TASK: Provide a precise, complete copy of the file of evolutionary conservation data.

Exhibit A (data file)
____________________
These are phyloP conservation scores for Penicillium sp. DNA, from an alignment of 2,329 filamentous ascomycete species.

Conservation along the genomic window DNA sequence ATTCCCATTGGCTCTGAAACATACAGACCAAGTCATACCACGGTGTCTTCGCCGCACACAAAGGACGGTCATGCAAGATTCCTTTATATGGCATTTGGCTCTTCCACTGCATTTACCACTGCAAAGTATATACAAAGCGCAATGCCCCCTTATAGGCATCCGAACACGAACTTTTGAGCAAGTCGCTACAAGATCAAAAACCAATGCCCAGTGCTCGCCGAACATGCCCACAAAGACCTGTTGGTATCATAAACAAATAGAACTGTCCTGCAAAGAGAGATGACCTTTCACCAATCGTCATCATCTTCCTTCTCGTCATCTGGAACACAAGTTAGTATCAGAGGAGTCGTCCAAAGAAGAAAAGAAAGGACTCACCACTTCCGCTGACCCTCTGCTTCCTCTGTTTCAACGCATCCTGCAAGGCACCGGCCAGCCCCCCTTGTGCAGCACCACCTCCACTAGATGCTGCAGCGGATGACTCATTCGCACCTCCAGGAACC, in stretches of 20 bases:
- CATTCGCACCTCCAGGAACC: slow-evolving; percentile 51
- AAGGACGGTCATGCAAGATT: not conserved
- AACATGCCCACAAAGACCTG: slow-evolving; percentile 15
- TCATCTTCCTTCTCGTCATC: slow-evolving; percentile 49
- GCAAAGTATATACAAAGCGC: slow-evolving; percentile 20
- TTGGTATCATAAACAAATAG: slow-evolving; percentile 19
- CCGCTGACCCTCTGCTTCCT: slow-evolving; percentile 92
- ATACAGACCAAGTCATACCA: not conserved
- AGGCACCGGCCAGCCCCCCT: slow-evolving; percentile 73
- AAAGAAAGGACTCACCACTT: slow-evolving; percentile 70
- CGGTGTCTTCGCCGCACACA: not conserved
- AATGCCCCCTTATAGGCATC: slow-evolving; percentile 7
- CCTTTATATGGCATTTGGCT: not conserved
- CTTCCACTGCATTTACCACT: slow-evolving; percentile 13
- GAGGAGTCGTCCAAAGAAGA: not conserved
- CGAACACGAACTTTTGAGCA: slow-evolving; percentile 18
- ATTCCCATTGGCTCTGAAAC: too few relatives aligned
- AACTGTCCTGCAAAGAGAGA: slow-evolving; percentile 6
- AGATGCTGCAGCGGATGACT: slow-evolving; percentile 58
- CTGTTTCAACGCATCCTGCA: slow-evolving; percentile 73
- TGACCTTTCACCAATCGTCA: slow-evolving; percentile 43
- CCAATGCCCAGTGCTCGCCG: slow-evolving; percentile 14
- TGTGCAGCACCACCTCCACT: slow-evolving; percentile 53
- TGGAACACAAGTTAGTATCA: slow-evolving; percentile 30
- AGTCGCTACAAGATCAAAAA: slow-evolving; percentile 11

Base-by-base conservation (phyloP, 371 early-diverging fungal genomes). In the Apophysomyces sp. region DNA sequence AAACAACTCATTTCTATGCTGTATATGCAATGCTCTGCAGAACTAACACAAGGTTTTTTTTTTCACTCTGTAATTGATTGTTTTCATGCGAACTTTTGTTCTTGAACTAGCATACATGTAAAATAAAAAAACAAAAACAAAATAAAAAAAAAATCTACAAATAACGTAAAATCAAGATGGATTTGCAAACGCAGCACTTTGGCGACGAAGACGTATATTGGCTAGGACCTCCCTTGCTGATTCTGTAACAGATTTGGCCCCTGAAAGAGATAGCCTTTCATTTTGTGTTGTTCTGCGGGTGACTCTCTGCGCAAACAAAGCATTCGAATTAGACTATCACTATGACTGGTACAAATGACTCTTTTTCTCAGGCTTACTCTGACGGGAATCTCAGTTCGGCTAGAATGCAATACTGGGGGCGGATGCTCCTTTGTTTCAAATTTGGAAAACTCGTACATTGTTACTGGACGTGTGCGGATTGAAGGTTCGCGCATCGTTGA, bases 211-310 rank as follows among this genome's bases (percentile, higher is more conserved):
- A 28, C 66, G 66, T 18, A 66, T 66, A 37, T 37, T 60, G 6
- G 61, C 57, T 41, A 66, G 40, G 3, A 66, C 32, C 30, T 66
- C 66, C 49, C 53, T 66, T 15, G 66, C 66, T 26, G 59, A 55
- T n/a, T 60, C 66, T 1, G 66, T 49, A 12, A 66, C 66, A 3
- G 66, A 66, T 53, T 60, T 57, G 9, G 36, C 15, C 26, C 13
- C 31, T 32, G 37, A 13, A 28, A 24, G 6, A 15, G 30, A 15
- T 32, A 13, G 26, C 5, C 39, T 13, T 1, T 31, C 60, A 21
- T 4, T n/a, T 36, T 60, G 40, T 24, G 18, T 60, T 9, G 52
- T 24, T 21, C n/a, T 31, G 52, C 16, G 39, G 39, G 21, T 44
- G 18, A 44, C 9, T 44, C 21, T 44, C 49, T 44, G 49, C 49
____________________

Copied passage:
These are phyloP conservation scores for Penicillium sp. DNA, from an alignment of 2,329 filamentous ascomycete species.

Conservation along the genomic window DNA sequence ATTCCCATTGGCTCTGAAACATACAGACCAAGTCATACCACGGTGTCTTCGCCGCACACAAAGGACGGTCATGCAAGATTCCTTTATATGGCATTTGGCTCTTCCACTGCATTTACCACTGCAAAGTATATACAAAGCGCAATGCCCCCTTATAGGCATCCGAACACGAACTTTTGAGCAAGTCGCTACAAGATCAAAAACCAATGCCCAGTGCTCGCCGAACATGCCCACAAAGACCTGTTGGTATCATAAACAAATAGAACTGTCCTGCAAAGAGAGATGACCTTTCACCAATCGTCATCATCTTCCTTCTCGTCATCTGGAACACAAGTTAGTATCAGAGGAGTCGTCCAAAGAAGAAAAGAAAGGACTCACCACTTCCGCTGACCCTCTGCTTCCTCTGTTTCAACGCATCCTGCAAGGCACCGGCCAGCCCCCCTTGTGCAGCACCACCTCCACTAGATGCTGCAGCGGATGACTCATTCGCACCTCCAGGAACC, in stretches of 20 bases:
- CATTCGCACCTCCAGGAACC: slow-evolving; percentile 51
- AAGGACGGTCATGCAAGATT: not conserved
- AACATGCCCACAAAGACCTG: slow-evolving; percentile 15
- TCATCTTCCTTCTCGTCATC: slow-evolving; percentile 49
- GCAAAGTATATACAAAGCGC: slow-evolving; percentile 20
- TTGGTATCATAAACAAATAG: slow-evolving; percentile 19
- CCGCTGACCCTCTGCTTCCT: slow-evolving; percentile 92
- ATACAGACCAAGTCATACCA: not conserved
- AGGCACCGGCCAGCCCCCCT: slow-evolving; percentile 73
- AAAGAAAGGACTCACCACTT: slow-evolving; percentile 70
- CGGTGTCTTCGCCGCACACA: not conserved
- AATGCCCCCTTATAGGCATC: slow-evolving; percentile 7
- CCTTTATATGGCATTTGGCT: not conserved
- CTTCCACTGCATTTACCACT: slow-evolving; percentile 13
- GAGGAGTCGTCCAAAGAAGA: not conserved
- CGAACACGAACTTTTGAGCA: slow-evolving; percentile 18
- ATTCCCATTGGCTCTGAAAC: too few relatives aligned
- AACTGTCCTGCAAAGAGAGA: slow-evolving; percentile 6
- AGATGCTGCAGCGGATGACT: slow-evolving; percentile 58
- CTGTTTCAACGCATCCTGCA: slow-evolving; percentile 73
- TGACCTTTCACCAATCGTCA: slow-evolving; percentile 43
- CCAATGCCCAGTGCTCGCCG: slow-evolving; percentile 14
- TGTGCAGCACCACCTCCACT: slow-evolving; percentile 53
- TGGAACACAAGTTAGTATCA: slow-evolving; percentile 30
- AGTCGCTACAAGATCAAAAA: slow-evolving; percentile 11

Base-by-base conservation (phyloP, 371 early-diverging fungal genomes). In the Apophysomyces sp. region DNA sequence AAACAACTCATTTCTATGCTGTATATGCAATGCTCTGCAGAACTAACACAAGGTTTTTTTTTTCACTCTGTAATTGATTGTTTTCATGCGAACTTTTGTTCTTGAACTAGCATACATGTAAAATAAAAAAACAAAAACAAAATAAAAAAAAAATCTACAAATAACGTAAAATCAAGATGGATTTGCAAACGCAGCACTTTGGCGACGAAGACGTATATTGGCTAGGACCTCCCTTGCTGATTCTGTAACAGATTTGGCCCCTGAAAGAGATAGCCTTTCATTTTGTGTTGTTCTGCGGGTGACTCTCTGCGCAAACAAAGCATTCGAATTAGACTATCACTATGACTGGTACAAATGACTCTTTTTCTCAGGCTTACTCTGACGGGAATCTCAGTTCGGCTAGAATGCAATACTGGGGGCGGATGCTCCTTTGTTTCAAATTTGGAAAACTCGTACATTGTTACTGGACGTGTGCGGATTGAAGGTTCGCGCATCGTTGA, bases 211-310 rank as follows among this genome's bases (percentile, higher is more conserved):
- A 28, C 66, G 66, T 18, A 66, T 66, A 37, T 37, T 60, G 6
- G 61, C 57, T 41, A 66, G 40, G 3, A 66, C 32, C 30, T 66
- C 66, C 49, C 53, T 66, T 15, G 66, C 66, T 26, G 59, A 55
- T n/a, T 60, C 66, T 1, G 66, T 49, A 12, A 66, C 66, A 3
- G 66, A 66, T 53, T 60, T 57, G 9, G 36, C 15, C 26, C 13
- C 31, T 32, G 37, A 13, A 28, A 24, G 6, A 15, G 30, A 15
- T 32, A 13, G 26, C 5, C 39, T 13, T 1, T 31, C 60, A 21
- T 4, T n/a, T 36, T 60, G 40, T 24, G 18, T 60, T 9, G 52
- T 24, T 21, C n/a, T 31, G 52, C 16, G 39, G 39, G 21, T 44
- G 18, A 44, C 9, T 44, C 21, T 44, C 49, T 44, G 49, C 49